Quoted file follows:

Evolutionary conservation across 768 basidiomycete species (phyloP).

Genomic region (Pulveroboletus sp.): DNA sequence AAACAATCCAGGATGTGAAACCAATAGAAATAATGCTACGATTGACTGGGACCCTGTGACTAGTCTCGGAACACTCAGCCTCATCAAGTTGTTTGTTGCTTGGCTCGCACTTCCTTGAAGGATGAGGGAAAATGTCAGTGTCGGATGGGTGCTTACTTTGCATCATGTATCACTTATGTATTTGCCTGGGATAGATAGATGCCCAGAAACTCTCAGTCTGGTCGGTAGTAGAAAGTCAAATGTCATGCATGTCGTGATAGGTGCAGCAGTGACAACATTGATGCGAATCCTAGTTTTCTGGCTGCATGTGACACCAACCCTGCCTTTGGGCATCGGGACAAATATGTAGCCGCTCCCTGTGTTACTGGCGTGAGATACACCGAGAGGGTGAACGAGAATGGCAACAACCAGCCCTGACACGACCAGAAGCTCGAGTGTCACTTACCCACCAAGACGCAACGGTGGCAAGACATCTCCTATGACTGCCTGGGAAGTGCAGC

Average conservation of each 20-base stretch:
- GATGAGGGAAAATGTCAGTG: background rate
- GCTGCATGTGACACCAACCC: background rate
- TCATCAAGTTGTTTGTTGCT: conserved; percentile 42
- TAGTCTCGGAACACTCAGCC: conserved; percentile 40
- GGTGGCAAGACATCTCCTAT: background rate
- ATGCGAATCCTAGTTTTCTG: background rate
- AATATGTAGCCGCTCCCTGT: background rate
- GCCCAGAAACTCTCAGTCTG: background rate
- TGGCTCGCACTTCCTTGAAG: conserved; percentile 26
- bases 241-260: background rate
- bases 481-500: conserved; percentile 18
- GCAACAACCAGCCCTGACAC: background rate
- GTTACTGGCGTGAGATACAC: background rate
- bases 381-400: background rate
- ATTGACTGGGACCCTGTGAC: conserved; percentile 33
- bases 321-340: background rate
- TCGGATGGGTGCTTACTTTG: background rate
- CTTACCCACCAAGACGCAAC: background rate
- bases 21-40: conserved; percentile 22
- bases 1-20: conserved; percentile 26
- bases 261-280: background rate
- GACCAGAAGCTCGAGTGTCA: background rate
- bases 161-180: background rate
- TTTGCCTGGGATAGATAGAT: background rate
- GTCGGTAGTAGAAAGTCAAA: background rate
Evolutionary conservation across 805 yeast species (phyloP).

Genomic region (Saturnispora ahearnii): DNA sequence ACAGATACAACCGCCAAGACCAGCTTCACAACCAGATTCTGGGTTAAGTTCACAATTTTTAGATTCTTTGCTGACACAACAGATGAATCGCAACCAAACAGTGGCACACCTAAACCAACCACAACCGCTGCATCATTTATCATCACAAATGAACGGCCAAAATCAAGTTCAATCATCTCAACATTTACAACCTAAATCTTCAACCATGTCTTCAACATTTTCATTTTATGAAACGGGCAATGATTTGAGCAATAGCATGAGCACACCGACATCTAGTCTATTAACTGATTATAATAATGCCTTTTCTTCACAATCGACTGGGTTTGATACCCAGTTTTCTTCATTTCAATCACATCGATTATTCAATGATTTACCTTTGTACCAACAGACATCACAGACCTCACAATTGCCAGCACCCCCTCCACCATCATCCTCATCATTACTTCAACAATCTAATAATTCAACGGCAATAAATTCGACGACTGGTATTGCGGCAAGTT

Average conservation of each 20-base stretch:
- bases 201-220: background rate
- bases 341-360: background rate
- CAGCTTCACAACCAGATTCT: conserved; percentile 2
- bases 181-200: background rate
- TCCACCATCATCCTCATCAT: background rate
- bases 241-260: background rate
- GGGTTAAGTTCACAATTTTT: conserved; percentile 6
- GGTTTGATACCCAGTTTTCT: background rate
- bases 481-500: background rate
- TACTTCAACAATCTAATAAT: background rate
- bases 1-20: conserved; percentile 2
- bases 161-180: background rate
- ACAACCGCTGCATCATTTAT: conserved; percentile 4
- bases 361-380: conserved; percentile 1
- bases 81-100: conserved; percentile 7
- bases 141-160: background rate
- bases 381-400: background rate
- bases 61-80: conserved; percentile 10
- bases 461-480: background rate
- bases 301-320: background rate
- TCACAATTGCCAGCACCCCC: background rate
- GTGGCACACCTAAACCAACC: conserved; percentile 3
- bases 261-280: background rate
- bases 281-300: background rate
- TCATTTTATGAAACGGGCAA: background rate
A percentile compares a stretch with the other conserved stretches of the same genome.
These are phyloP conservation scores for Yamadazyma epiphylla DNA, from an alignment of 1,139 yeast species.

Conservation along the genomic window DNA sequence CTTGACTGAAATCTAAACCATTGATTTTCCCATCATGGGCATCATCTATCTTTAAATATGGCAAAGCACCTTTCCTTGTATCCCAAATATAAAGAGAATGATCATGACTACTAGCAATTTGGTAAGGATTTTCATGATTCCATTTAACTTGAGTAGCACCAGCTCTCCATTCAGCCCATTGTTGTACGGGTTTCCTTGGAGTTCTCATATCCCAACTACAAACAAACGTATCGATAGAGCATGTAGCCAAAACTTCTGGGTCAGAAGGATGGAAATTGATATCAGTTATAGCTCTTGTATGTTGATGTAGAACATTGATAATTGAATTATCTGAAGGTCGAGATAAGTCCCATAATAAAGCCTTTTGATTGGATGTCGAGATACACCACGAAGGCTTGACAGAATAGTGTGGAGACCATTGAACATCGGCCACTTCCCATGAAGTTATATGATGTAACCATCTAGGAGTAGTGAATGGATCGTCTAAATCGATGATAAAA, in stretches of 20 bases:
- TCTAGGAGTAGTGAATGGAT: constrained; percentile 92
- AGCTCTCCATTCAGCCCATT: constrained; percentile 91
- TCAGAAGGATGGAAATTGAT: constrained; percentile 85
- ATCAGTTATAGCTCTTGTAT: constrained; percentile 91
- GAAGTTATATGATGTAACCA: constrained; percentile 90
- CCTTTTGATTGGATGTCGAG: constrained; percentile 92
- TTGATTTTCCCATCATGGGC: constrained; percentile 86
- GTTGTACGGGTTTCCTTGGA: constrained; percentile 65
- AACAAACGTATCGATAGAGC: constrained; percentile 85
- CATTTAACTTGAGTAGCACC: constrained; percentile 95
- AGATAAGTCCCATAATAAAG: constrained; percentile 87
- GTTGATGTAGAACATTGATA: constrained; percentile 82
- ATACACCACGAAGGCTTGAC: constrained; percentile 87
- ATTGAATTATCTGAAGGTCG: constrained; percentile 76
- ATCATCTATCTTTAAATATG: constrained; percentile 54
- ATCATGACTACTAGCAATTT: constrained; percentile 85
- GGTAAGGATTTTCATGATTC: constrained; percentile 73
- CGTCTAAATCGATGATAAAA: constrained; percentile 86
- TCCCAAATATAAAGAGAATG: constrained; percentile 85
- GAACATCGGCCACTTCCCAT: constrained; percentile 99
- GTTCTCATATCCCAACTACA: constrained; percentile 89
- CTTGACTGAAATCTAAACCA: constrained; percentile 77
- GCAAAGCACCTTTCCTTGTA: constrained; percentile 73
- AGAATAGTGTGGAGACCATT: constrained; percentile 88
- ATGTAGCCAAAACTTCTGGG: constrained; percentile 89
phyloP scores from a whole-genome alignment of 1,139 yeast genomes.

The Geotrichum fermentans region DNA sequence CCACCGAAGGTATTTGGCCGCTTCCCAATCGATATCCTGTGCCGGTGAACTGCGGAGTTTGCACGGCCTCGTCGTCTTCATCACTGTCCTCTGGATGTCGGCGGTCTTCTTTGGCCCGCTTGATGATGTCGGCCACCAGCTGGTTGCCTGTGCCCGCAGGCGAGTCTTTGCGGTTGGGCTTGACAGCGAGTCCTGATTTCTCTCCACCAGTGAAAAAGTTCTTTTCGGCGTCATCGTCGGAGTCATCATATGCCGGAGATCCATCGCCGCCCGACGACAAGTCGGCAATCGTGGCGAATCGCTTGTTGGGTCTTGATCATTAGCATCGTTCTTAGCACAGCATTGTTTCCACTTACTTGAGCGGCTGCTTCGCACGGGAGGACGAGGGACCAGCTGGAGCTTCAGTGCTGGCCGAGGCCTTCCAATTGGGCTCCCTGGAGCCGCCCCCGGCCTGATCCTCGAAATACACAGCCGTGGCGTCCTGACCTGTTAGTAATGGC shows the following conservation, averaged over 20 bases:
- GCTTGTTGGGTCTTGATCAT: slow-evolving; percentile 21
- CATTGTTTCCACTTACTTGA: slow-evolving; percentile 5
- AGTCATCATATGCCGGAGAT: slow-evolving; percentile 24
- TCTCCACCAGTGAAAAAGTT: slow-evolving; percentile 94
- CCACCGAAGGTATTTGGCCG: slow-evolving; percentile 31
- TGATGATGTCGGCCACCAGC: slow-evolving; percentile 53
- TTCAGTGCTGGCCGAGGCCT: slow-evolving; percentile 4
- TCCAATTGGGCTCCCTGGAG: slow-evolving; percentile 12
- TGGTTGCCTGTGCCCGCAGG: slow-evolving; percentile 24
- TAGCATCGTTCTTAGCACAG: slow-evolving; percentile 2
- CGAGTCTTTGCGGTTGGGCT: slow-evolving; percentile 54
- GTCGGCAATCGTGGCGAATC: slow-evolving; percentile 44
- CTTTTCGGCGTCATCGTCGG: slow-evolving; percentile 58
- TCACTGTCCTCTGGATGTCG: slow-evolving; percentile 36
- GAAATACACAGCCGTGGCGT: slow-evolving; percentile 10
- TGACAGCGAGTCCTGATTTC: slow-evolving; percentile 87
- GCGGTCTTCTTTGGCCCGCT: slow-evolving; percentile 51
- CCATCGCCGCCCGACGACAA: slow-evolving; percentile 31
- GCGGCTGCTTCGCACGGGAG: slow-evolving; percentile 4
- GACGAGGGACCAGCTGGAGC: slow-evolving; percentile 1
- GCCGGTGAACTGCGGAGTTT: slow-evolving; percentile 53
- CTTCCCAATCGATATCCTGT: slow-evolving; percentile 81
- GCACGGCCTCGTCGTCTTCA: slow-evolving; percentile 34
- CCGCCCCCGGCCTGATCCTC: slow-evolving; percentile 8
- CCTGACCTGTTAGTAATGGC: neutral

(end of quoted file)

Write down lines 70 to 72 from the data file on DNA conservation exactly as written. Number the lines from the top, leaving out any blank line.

- AGATAAGTCCCATAATAAAG: constrained; percentile 87
- GTTGATGTAGAACATTGATA: constrained; percentile 82
- ATACACCACGAAGGCTTGAC: constrained; percentile 87